So, my question to my readers is this: is it a workable scheme to turn penalty doubles on whenever both partners are limited? Is it sufficiently obvious? I'm sure that it's correct to do it this way, but is it going to be usable in practice?


  1. Some return questions for you, Robin. Assume an auction start of 1S-(P)-2S-(3C) and opener has a stiff club and, let's say, 5-4-3-1 distribution:

    1. What would you expect opener to bid with a minimum hand?

    2. What would you expect opener to bid with an invitational hand?

    I would think that opener would re-raise to 3S with the minimum hand and would bid 3D or 3H with the invitational hand.

    Now, let's assume the same auction start of 1S-(P)-2S-(3C) but opener has the AJxx club holding you mentioned, in a hand of 5-4-3-1 distribution:

    3. What would you expect opener to bid with a minimum hand?

    4. What would you expect opener to bid with an invitational hand?

    4. What would you expect opener to bid with an invitational hand?

    I would double with either, expecting partner to pass unless he has one or fewer clubs.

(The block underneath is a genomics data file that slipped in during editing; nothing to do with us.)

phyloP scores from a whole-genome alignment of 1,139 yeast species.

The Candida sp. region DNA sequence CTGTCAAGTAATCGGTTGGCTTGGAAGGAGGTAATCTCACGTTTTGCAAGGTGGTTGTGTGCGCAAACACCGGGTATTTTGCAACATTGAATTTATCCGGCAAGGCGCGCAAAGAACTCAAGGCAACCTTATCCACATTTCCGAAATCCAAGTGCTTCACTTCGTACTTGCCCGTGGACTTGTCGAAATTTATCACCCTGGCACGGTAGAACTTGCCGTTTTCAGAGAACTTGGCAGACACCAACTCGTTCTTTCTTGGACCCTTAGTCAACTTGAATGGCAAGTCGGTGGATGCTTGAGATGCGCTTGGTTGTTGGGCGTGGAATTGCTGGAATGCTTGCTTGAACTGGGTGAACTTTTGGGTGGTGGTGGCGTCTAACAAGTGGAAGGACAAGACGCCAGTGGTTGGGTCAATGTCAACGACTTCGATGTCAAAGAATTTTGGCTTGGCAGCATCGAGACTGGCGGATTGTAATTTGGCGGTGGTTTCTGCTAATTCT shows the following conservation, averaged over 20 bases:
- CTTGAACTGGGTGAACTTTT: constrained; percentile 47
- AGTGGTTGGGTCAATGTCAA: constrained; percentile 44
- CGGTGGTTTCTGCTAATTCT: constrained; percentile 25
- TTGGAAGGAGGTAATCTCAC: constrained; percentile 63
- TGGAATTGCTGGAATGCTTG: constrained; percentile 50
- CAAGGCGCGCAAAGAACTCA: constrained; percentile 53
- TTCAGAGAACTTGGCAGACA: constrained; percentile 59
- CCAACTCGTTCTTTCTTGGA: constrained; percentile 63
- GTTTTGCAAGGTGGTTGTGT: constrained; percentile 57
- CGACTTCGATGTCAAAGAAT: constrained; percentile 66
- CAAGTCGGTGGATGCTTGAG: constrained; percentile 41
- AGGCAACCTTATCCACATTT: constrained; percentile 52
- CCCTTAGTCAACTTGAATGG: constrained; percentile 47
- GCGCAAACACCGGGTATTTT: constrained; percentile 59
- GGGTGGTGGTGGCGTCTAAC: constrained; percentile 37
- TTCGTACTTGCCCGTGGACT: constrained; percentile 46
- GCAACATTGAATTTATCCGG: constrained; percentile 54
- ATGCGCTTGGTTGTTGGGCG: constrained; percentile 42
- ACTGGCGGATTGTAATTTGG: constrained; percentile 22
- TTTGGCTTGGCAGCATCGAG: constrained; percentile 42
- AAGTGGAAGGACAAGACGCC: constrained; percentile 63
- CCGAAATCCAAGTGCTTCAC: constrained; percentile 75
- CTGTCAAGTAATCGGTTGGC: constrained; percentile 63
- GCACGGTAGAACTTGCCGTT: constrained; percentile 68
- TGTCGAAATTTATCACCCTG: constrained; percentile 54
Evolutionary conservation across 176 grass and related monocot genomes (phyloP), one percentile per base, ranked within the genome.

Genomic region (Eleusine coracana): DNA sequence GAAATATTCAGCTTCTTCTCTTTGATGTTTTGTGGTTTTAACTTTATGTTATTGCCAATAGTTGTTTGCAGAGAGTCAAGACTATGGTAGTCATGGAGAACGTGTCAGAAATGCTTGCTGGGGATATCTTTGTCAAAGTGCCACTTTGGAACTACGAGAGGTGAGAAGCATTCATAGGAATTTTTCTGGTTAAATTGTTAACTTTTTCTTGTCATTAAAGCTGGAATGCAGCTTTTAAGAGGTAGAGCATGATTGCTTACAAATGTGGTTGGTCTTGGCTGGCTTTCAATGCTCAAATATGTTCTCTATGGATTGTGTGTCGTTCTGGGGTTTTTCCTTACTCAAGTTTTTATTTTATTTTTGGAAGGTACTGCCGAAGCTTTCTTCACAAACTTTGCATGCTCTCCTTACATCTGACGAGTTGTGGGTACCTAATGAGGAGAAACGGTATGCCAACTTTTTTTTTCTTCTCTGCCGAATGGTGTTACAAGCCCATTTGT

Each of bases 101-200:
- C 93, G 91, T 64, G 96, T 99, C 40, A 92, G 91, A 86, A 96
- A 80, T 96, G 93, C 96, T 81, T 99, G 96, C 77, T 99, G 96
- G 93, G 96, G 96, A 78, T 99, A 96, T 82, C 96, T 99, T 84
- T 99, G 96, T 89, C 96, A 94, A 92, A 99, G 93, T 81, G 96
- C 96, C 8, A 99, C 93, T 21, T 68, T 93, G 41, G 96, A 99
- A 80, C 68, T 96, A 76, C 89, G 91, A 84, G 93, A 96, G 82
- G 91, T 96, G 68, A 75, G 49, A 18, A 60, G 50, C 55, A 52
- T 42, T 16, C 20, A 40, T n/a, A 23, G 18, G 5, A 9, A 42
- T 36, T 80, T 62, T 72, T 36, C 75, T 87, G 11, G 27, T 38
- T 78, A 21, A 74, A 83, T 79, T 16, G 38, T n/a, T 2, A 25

Finally, let's assume that opener has neither four good clubs nor one or fewer clubs.

    5. What would you expect opener to bid with a minimum hand?

    6. What would you expect opener to bid with an invitational hand?

    I would Pass with the minimum and would bid 3D or 3H with the invitational hand.

    Notice that with a substantial excess of Defensive Value over Offensive Value, I double; with a substantial excess of Offensive Value over Defensive Value, I bid; and with no substantial excess of either, I pass with no chance for game and bid on to try for game when I still think there is a chance for game.

    My point in all of this? You don't need to have triggers to remember, bids in a suit to count, etc. When you have found a fit, you just use bridge logic: you double with defense, you bid with offense, you pass with indifference. (And, yes, I would play the same as responder: if opener passed the 3C overcall, responder would make his choices to double, bid, or pass on the same basis.)

    1. Wow, Jeff. Not only did you get through the long complex blog but you asked a lot of questions. Let me see what I can come up with for answers.